This is the fourth and final part of a short series of posts about things I discovered by reading the excellent Learn PowerShell in a Month of Lunches book (recently released in 3rd edition) as a not quite beginner.

This post focuses on things I learnt about PowerShell jobs, which is a feature I’d never used but could see being very useful. PowerShell is by nature, single threaded. However jobs allow you to multitask by pushing one or more commands in to the background thereby allowing them to run sequentially.

Local Jobs

There are a couple of different ways to use Jobs. Most simply you can use the Start-Job command to execute a script block in the background as follows:

Start-Job -ScriptBlock { Get-ChildItem C:\ -Recurse }

Explicitly naming the -ScriptBlock parameter is optional as it is positional. The output you get from this command will look like this:

Which is a listing of the job object that was created. Your job is now running in the background and to check on it’s progress you use Get-Job. This will list all jobs that exist within the current session and their status (exactly the same as shown above). You can also request a specific job by passing a name or ID.

To retrieve the results of a job you use Receive-Job <id>. You usually want to do this when the job is complete (as indicated by Get-Job) but there’s nothing to stop you doing it while it’s in progress and you’d see any output being produced that you would see had you run it interactively.

You can stop a running job with Stop-Job and remove them (and their results) with Remove-Job. You can also Suspend-Job and Resume-Job. Finally if you want a session to wait for one or more jobs to complete before doing anything else you can use Wait-Job. This might be useful if you had a script that executed a number of distinct tasks simultaneously but you then wanted to wait for them to complete before doing anything else (or before allowing the script to terminate, as the end of the PowerShell session/script will also kill all running jobs whether they finished or not). To do that you might do this: Get-Job | Wait-Job.

I can see jobs being useful also as we move into the containerized Windows Nano era of Windows computing. With a command-line only single console version of Windows you might as an administrator want to kick off some tasks without losing the interactivity of your console. Jobs would be your friend here.

Remote jobs

Of course the greatest benefit is gained by using the jobs functionality to do multiple tasks sequentially across multiple machines. For this you can leverage PowerShell’s remoting functionality via Invoke-Command. Again, you pass Invoke-Command a -ScriptBlock to execute and use the -AsJob parameter to run the command in parallel on (by default) up to 32 computers (defined via the -ComputerName parameter) at once. You can use -ThrottleLimit to change this limit (up or down). When the limit is hit, the jobs are queued and as one finishes another is started.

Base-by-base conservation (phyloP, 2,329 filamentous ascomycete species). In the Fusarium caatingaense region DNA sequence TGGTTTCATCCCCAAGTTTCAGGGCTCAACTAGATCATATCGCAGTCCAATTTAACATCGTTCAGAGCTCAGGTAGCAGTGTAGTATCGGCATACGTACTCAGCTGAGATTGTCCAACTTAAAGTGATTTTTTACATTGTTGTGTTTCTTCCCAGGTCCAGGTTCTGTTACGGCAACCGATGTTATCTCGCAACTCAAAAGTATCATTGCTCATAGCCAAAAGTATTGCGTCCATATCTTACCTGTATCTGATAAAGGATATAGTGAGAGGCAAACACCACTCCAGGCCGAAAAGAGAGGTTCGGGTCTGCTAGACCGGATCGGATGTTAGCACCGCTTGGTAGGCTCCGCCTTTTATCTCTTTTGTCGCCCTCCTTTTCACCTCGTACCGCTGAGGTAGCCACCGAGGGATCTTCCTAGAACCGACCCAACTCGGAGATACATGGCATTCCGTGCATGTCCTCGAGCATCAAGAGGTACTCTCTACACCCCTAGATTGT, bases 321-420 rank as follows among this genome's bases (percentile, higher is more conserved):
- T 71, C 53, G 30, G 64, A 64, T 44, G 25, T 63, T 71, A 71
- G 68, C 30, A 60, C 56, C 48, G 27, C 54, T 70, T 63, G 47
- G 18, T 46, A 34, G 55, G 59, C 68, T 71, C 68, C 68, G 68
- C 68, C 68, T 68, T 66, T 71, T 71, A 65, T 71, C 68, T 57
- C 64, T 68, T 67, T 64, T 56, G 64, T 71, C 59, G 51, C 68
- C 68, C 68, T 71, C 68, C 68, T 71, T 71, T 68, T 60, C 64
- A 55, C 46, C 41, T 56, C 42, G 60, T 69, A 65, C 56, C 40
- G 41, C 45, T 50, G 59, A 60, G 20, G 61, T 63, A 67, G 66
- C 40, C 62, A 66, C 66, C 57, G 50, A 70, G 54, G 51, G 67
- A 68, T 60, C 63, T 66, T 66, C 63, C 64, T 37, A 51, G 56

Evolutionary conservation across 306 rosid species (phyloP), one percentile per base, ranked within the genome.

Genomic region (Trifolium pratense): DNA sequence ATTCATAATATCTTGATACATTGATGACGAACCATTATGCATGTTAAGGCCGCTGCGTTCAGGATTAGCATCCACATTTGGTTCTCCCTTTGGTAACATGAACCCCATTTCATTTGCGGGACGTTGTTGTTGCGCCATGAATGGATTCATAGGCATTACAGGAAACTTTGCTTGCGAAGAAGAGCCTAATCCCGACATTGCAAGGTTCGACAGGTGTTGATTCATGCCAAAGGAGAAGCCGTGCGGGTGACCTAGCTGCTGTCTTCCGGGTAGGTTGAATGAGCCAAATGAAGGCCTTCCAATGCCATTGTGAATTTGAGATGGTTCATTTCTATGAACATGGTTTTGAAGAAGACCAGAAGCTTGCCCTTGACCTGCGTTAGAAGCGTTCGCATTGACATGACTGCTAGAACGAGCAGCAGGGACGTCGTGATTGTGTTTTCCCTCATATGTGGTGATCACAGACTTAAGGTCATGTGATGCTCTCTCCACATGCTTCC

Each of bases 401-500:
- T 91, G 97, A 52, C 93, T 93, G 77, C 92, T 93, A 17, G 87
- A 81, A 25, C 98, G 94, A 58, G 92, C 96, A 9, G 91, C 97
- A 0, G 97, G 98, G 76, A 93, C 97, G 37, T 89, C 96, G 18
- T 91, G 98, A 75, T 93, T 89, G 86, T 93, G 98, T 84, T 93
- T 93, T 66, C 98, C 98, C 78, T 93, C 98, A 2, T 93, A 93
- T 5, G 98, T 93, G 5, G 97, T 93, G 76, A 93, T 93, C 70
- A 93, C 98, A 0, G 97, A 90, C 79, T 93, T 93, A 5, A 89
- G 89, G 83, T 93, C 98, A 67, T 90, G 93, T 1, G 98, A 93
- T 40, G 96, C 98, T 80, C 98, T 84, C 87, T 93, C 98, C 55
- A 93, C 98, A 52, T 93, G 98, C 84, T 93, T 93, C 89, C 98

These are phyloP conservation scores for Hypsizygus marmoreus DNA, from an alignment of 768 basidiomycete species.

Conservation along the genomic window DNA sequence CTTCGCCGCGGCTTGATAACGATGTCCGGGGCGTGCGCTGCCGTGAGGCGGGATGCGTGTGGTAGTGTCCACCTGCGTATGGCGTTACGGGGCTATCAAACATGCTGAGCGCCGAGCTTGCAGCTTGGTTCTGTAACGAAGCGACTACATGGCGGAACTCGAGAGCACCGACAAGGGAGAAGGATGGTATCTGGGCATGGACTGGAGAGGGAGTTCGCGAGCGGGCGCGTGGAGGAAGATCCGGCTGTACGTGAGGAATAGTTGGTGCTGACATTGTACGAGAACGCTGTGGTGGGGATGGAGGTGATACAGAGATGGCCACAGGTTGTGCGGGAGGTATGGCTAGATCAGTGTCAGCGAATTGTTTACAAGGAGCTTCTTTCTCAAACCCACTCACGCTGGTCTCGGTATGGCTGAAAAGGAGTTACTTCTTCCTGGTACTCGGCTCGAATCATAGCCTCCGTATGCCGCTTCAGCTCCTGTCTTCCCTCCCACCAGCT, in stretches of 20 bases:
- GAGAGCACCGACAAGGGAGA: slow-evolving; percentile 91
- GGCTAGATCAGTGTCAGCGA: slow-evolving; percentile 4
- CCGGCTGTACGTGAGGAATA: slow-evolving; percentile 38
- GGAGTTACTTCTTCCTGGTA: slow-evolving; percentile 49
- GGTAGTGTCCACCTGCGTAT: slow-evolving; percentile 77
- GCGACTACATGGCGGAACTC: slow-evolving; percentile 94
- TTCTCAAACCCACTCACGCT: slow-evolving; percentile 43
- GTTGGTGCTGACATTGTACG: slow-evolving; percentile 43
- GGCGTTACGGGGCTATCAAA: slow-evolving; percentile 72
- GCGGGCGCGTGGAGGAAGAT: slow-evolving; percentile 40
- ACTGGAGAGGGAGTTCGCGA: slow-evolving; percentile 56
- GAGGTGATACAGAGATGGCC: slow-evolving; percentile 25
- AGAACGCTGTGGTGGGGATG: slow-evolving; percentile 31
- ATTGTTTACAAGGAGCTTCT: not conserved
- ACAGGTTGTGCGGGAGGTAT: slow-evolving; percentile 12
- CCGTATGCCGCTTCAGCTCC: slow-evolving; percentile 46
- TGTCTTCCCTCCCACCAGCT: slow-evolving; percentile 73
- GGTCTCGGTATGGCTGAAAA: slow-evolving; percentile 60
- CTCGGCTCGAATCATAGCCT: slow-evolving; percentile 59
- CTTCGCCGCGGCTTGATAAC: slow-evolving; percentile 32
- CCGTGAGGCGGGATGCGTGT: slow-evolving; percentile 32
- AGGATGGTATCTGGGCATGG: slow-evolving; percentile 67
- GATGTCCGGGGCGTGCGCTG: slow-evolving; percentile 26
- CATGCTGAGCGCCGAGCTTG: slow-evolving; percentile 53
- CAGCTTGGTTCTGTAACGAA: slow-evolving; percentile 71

For example:

Invoke-Command -ScriptBlock {Get-EventLog System -Newest 1} -ComputerName server1,server2 -AsJob

Will get me the latest System event log event from two computers simultaneously. These commands are executed on the remote computers with just the results returned to mine, which is obviously more efficient for anything long running. You’ll notice also when you use Receive-Job to get the results that a PSComputerName property has been automatically added to the object so you can see which results came from where.

Look out for the -AsJob parameter switch on other cmdlets (e.g Get-WMIObject has it) as a shorter way to invoke jobs without needing Invoke-Command. There’s also this MSDN page on background jobs that indicates how PowerShell toolmakers can add the functionality to their own cmdlets.

Scheduled Jobs

You can also use built-in PowerShell functionality to create scheduled jobs. This is distinct from the Task Scheduler functionality of Windows (which you can leverage from PowerShell). These are a little complex to build as you need to create a Job Trigger that defines when the task will run. You do this with New-JobTrigger. You can also configure complex options for the job via the New-ScheduledTaskOption cmdlet. Finally you register your scheduled job with (unsurprisingly) Register-ScheduledJob.

Here’s an example from the book:

 Register-ScheduledJob -Name DailyProcList `
      -ScriptBlock { Get-Process } `
      -Trigger (New-JobTrigger -Daily -At 2am) `
      -ScheduledJobOption (New-ScheduledJobOption -WakeToRun -RunElevated)

You can see that the JobTrigger and ScheduledJobOption cmdlets are being used in line (in brackets so they execute first) to create the objects necessary for those parameters.

This task will create a job that runs every day at 2am and stores a snapshot of running processes, waking the computer if necessary to do so.

As previously, you see/pick up the result of this job via Get-Job and Receive-Job. Beware that unlike the other jobs above, Scheduled Jobs are stored on disk (under your profile) so anyone with adequate permissions can see/modify/retrieve them. This of course means that they also differ in that the PowerShell session doesn’t need to remain for them to persist.

You can remove a scheduled job via Unregister-ScheduledJob. You can also Disable-ScheduledJob and Enable-ScheduledJob them.

This has been a very brief tour of PowerShell jobs that I hope you found a useful introduction. To learn more, pick up Month of Lunches or explore all the job commands via Get-Command *job and their Get-Help pages.